With COVID-19 pandemic there is quite a bit of excitement about Telehealth with both consumers and vendors. Vendor marketing activities have substantially increased, and there are a plethora of solutions. Operators are being bombarded with “tele-health”. How can they sift through the noise? What is real, what is “hoopla”? This multi-part article aims to educate assisted living communities who are either curious about or considering a telehealth solution.
TeleHealth, what has changed? What’s the impact on Senior Living?
The Centers for Medicare & Medicaid Services (CMS) has broadened access to Medicare telehealth services so that beneficiaries can receive a wider range of services from their doctors without having to travel to a healthcare facility. These policy changes build on the regulatory flexibilities granted under the President’s emergency declaration. CMS is expanding this benefit on a temporary and emergency basis under the 1135 waiver authority and Coronavirus Preparedness and Response Supplemental Appropriations Act. The benefits are part of the broader effort by CMS and the White House Task Force to ensure that all Americans – particularly those at high-risk of complications from the virus that causes the disease COVID-19 – are aware of easy-to-use, accessible benefits that can help keep them healthy while helping to contain the community spread of this virus.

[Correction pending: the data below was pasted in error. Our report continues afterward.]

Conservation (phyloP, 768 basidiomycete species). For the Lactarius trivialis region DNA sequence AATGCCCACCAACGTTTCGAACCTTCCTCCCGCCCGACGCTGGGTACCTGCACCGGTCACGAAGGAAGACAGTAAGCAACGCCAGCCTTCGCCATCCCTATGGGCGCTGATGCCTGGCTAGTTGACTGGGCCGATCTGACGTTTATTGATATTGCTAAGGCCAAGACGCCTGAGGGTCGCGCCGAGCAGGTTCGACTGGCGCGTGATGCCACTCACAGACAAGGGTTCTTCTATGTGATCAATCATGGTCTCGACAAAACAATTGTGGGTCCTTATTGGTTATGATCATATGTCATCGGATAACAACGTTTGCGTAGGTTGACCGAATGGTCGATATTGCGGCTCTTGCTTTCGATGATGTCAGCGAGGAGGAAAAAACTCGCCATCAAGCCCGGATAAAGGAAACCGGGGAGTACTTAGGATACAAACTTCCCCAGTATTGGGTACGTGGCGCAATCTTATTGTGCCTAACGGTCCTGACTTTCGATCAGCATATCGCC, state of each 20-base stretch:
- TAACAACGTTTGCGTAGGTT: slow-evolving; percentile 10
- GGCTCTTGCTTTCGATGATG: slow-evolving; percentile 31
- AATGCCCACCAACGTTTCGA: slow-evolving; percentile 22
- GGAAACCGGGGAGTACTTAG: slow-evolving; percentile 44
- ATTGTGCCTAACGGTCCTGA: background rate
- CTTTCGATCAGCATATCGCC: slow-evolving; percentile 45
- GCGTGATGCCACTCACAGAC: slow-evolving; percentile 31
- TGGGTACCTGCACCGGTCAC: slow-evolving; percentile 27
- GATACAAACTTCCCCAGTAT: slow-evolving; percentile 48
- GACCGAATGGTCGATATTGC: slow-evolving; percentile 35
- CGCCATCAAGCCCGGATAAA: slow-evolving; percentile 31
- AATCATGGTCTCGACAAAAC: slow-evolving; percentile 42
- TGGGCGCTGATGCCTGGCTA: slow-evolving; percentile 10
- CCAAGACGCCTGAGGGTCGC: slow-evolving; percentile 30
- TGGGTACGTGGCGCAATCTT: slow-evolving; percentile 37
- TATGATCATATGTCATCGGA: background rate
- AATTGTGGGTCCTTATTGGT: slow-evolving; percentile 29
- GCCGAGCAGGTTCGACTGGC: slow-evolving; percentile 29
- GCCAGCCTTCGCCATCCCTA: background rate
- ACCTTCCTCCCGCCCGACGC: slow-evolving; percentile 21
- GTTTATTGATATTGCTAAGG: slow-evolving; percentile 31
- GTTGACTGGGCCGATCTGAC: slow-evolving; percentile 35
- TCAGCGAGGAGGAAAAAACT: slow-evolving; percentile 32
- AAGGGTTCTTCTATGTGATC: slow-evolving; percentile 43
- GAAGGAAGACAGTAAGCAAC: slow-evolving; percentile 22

Telehealth was restricted primarily due to reimbursement related issues
Medicare could only pay for telehealth for individuals in designated rural areas
Individuals also had to leave their home and go to a clinic, hospital, or certain other types of medical facilities for the service
Medicare can pay for office, hospital, and other visits furnished via telehealth across the country and including in patient’s places of residence starting March 6, 2020.
Physician reimbursement at the same level as an face to face visit
HHS Office of Inspector General (OIG) is providing flexibility for healthcare providers to reduce or waive cost-sharing for telehealth visits paid by federal healthcare programs.
Currently, Medicare patients may use telecommunication technology for office, hospital visits and other services that generally occur in-person.
So the single biggest derived POTENTIAL benefit of Telehealth for Assisted Living is that communities can substantially reduce, if not eliminate, exposure of residents to visiting providers without compromising required medical care!
However, to realize this potential benefit, Telehealth has to be done right, wherein operators need to consider several issues and devise solutions based on their particular environment.